U.S. Immigration Agent Killed By Gunmen In Mexico
February 16, 2011 By Staff
Today in Latin America
Top Story — Gunmen in Mexico killed a U.S. Immigration agent and seriously wounded another Tuesday as the agents drove north of Mexico City.
It is the latest attack on U.S. officials in Mexico following the killing last March of a U.S. employee of the American consulate and two others in Ciudad Juárez.
The two agents were driving in the northern state of San Luis Potosí when they were stopped at what appeared to be a military checkpoint. At the alleged checkpoint, someone opened fire on them, an official said.
“Let me be clear: any act of violence against our ICE personnel – or any DHS personnel – is an attack against all those who serve our nation and put their lives at risk for our safety,” Napolitano said, according to The Miami Herald. “The full resources of our department are at the disposal of our Mexican partners in this investigation. We remain committed in our broader support for Mexico’s efforts to combat violence within its borders.”
U.S. and Mexican officials said they were working closely together to investigate the shooting and find those responsible.
The Mexican government issued a statement “energetically condemning this grave act of violence,”and pledged assistance to the injured agent and offering to help resolve the case.
Headlines from the Western Hemisphere
- France pressed Mexico on the status of a French woman who is serving a 60-year prison sentence on kidnapping charges in Mexico.
- Mexican military troops captured an alleged boss of the Zetas drug gang in the rural southern municipalities of Nuevo León.
- There is a proposal in Arizona that would require hospitals to check the immigration status of patients before giving them non-emergency care.
- An amendment offered by Florida Senators Marco Rubio and Bob Menendez would bar additional U.S. airports from offering flights to Cuba.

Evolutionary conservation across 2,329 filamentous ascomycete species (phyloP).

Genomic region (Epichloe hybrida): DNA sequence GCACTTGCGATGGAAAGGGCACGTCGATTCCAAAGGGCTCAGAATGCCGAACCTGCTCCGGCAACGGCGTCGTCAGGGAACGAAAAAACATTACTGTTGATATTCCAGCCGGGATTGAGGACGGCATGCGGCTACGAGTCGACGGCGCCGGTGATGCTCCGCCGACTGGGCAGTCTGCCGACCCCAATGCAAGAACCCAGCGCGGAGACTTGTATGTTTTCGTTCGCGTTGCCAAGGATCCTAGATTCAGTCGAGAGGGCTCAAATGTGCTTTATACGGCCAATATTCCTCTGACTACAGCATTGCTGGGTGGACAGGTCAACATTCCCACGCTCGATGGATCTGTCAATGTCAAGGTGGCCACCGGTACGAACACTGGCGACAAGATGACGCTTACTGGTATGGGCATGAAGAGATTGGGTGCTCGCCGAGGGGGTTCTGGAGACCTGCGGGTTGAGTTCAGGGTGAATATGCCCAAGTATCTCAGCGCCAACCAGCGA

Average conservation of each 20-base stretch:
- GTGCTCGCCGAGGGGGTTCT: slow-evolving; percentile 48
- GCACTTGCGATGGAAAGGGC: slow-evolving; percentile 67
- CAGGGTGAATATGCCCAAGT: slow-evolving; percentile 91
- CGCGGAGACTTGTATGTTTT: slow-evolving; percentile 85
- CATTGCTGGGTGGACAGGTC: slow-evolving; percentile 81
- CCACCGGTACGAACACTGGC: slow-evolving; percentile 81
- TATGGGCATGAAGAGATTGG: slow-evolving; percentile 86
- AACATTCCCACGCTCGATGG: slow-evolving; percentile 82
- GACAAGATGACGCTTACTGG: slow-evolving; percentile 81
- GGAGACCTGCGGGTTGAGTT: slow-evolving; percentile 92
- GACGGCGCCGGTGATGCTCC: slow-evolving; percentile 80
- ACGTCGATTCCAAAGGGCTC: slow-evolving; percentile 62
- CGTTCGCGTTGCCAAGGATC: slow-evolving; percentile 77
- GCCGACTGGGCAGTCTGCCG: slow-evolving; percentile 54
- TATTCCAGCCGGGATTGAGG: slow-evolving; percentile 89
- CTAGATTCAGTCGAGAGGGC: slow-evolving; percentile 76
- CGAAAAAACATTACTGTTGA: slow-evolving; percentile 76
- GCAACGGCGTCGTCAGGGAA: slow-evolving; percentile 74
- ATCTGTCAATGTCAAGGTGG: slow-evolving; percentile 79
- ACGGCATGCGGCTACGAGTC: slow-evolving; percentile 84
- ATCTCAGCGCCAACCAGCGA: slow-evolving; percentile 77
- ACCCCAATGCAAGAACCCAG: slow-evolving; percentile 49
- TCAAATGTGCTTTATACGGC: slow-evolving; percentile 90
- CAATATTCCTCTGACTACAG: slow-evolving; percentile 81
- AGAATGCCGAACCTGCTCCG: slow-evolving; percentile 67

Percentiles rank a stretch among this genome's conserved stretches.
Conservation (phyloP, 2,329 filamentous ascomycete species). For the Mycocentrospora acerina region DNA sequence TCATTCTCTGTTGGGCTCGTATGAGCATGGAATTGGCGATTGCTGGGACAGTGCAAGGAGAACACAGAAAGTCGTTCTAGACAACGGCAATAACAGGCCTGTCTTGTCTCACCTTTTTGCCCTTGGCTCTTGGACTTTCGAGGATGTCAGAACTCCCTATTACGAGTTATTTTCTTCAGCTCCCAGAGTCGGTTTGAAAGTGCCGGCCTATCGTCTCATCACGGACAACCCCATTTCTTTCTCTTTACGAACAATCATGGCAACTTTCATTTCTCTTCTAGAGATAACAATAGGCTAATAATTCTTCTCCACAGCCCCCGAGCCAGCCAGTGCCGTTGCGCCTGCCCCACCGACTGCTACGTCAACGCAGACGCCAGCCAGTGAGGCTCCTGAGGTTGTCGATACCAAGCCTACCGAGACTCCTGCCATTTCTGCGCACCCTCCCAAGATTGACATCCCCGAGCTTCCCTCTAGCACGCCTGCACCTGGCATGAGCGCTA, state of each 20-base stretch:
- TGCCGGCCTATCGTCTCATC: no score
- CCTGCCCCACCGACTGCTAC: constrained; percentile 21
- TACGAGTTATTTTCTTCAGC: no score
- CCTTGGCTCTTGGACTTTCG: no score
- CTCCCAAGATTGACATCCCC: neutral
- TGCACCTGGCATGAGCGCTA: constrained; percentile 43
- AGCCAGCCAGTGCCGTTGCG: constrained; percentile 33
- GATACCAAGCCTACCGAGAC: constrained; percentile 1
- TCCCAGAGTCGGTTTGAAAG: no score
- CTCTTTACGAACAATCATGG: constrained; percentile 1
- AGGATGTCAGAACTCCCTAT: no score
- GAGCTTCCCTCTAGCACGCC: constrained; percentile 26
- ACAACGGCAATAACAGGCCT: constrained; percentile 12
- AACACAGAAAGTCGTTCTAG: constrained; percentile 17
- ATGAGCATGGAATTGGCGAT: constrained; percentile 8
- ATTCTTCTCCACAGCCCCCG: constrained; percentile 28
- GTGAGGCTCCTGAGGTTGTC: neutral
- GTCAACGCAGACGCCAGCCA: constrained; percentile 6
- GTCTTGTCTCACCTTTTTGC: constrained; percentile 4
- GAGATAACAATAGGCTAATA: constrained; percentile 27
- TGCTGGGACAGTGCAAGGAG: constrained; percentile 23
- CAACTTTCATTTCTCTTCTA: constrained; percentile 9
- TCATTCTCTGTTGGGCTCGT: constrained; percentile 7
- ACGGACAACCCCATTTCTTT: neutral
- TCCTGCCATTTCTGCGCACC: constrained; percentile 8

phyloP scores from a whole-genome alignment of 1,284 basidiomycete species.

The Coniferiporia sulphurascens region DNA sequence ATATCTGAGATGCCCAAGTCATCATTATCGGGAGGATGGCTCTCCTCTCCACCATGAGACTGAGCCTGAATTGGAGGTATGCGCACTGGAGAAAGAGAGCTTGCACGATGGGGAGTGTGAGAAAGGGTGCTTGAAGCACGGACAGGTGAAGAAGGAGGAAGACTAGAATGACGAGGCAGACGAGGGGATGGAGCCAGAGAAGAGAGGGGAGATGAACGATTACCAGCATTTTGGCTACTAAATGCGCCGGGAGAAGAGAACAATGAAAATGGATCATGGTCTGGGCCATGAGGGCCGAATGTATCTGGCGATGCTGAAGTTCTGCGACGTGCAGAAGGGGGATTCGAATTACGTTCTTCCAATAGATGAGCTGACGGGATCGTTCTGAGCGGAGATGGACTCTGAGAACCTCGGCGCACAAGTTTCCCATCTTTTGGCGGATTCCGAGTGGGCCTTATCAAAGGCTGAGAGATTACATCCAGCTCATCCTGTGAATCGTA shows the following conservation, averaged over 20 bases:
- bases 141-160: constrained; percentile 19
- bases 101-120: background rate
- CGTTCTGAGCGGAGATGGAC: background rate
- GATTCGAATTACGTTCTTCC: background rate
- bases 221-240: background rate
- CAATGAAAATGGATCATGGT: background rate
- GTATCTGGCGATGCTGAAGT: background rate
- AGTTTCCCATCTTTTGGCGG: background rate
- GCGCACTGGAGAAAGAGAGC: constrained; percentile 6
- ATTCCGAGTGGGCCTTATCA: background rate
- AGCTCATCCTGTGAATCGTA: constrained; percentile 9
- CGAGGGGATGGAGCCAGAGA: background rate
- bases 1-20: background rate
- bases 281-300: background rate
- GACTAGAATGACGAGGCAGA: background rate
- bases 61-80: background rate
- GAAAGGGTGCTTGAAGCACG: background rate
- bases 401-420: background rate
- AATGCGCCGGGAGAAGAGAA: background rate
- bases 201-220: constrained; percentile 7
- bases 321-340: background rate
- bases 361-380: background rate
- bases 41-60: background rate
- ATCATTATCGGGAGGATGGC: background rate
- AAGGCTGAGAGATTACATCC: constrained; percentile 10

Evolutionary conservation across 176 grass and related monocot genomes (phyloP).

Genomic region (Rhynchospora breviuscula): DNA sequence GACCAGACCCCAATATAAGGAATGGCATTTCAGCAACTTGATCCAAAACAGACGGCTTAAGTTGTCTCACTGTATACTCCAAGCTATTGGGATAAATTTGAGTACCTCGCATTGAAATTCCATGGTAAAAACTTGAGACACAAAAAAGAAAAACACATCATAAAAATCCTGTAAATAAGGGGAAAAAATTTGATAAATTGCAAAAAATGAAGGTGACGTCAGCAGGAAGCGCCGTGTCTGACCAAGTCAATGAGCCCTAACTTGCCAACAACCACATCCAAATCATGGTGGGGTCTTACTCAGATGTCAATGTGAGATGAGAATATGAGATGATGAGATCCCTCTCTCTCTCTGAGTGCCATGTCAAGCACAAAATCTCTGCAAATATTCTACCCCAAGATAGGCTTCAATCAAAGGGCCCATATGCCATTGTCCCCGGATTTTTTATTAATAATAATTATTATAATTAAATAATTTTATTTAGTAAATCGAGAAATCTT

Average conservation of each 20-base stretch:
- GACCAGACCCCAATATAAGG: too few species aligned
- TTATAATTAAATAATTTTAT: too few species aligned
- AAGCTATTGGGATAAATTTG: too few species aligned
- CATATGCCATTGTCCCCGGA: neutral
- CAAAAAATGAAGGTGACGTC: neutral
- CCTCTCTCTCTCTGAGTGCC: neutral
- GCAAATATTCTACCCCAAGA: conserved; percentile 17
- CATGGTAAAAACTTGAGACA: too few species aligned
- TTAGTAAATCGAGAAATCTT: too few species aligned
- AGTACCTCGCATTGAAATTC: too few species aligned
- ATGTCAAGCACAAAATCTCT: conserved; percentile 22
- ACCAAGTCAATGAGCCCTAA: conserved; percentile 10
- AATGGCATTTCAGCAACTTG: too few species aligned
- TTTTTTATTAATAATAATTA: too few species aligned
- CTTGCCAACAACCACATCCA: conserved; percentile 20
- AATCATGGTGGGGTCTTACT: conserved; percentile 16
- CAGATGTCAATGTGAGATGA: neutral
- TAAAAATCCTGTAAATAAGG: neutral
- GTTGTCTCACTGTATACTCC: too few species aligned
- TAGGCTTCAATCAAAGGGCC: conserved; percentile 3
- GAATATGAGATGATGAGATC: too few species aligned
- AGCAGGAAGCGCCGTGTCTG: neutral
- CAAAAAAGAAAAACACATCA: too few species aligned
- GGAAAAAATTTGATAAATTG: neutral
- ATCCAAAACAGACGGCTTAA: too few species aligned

- Oscar winner Sean Penn has returned to publicly pressing the case for the world’s help in rebuilding Haiti from its devastating 2010 earthquake.
- Central America has had the highest rate of forest loss in Latin America for the last decade despite efforts to curb the decline, a U.N. report says.
- Shares of Altair Nanotechnologies Inc. (ALTI) jumped in after-hours trading after it was awarded an $18 million contract to provide a 10-megawatt energy storage system for one of El Salvador’s largest electric generation utilities.
- José Gabriel Garmendia, a former contra who last year launched a one-man insurrection against President Daniel Ortega’s government, allegedly died in the Nicaraguan mountains Sunday after being shot.
- Dozens of opposition Venezuelan lawmakers boycotted a special congressional session honoring 19th-century independence hero Simon Bolívar on Tuesday, saying the guest speaker did not share their democratic values.
- Colombia’s Ecopetrol has tendered some Castilla oil against dated Brent crude in another move that could further undermine West Texas Intermediate’s already battered U.S. benchmark status.
- Bolivia is nearer to meeting its goal of becoming a major iron ore exporter after agreements reached with an Indian company promised to kick off the trade in March, officials said.
- The Brazilian Supreme Court sent out a public apology for a message on its Twitter account calling for the president of the Senate to resign.
- Brazil sent to California nearly two dozen penguins to be resettled in a cooler clime, after they washed ashore in Brazil last year.
- Tensions between Argentina and the United States rose as the countries fought over the seizure, by Argentinian authorities, of materials that arrived on a U.S. Air Force cargo plane last week.
Image: qbac07 @ Flickr.